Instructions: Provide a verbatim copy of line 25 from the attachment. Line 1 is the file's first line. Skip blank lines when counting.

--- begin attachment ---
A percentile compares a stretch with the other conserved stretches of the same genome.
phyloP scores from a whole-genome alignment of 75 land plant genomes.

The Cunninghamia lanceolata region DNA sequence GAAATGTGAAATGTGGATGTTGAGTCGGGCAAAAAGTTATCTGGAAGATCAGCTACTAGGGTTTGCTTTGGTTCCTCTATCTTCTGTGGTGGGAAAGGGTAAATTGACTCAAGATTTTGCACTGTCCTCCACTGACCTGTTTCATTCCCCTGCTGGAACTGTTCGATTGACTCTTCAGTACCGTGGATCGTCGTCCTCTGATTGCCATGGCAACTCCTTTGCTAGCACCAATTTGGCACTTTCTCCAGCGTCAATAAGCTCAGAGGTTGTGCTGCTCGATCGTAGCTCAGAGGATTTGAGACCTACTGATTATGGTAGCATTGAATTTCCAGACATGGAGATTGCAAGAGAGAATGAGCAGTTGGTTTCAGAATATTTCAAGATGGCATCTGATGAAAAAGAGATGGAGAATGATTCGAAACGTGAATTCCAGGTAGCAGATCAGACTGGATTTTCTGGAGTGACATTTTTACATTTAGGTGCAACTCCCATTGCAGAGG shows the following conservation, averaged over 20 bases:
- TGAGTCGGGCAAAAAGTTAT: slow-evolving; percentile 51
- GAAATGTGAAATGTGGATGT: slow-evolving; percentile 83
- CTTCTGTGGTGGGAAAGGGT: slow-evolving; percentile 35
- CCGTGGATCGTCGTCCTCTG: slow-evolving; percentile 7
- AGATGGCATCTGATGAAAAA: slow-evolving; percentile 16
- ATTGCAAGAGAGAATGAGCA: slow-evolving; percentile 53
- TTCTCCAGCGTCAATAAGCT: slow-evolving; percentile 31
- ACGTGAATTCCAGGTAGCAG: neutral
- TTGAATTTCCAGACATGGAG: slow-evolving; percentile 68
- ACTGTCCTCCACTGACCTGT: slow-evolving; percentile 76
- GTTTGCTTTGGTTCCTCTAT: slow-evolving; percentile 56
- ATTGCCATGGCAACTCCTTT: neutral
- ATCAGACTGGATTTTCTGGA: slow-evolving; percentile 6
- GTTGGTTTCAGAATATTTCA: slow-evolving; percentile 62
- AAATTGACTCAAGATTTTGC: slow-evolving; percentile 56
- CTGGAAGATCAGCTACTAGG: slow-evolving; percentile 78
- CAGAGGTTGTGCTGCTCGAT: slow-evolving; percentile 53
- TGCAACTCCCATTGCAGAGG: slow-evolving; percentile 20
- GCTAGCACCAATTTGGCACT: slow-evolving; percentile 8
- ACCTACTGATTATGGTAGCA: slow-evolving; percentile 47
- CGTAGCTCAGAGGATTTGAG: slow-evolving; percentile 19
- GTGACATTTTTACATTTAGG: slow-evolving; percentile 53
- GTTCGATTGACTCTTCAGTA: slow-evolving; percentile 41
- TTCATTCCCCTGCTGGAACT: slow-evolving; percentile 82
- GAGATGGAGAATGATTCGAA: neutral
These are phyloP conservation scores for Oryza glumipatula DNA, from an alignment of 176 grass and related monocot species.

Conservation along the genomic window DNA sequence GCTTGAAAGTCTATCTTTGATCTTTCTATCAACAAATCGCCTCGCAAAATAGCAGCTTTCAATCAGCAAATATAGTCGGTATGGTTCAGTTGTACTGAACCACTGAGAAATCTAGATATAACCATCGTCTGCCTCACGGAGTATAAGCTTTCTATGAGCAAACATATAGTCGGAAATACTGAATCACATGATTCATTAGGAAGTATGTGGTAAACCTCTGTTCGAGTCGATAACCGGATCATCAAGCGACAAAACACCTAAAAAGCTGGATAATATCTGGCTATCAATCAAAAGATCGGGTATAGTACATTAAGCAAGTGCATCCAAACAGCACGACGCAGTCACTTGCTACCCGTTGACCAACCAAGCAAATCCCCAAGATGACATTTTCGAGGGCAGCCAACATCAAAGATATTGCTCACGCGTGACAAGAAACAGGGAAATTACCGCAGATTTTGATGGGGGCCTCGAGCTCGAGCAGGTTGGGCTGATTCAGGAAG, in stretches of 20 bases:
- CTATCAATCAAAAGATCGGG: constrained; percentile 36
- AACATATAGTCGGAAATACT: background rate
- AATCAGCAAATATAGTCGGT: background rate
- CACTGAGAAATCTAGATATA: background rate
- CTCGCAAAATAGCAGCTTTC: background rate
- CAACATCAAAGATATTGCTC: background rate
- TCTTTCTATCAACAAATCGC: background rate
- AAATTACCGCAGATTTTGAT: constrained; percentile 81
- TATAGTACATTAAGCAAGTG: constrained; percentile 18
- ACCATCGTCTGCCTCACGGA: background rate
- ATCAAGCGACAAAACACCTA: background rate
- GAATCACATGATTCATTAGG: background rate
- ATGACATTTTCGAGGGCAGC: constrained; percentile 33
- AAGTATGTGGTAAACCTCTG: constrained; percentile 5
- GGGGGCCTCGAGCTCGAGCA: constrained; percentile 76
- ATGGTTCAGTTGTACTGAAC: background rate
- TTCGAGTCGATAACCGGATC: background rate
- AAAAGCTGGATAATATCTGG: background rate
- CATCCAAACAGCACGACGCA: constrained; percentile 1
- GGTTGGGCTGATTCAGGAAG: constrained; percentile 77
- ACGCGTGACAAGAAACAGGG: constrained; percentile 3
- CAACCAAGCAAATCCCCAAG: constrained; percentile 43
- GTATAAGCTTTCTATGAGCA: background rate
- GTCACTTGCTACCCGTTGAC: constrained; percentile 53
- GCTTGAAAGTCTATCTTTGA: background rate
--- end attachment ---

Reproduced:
- GTGACATTTTTACATTTAGG: slow-evolving; percentile 53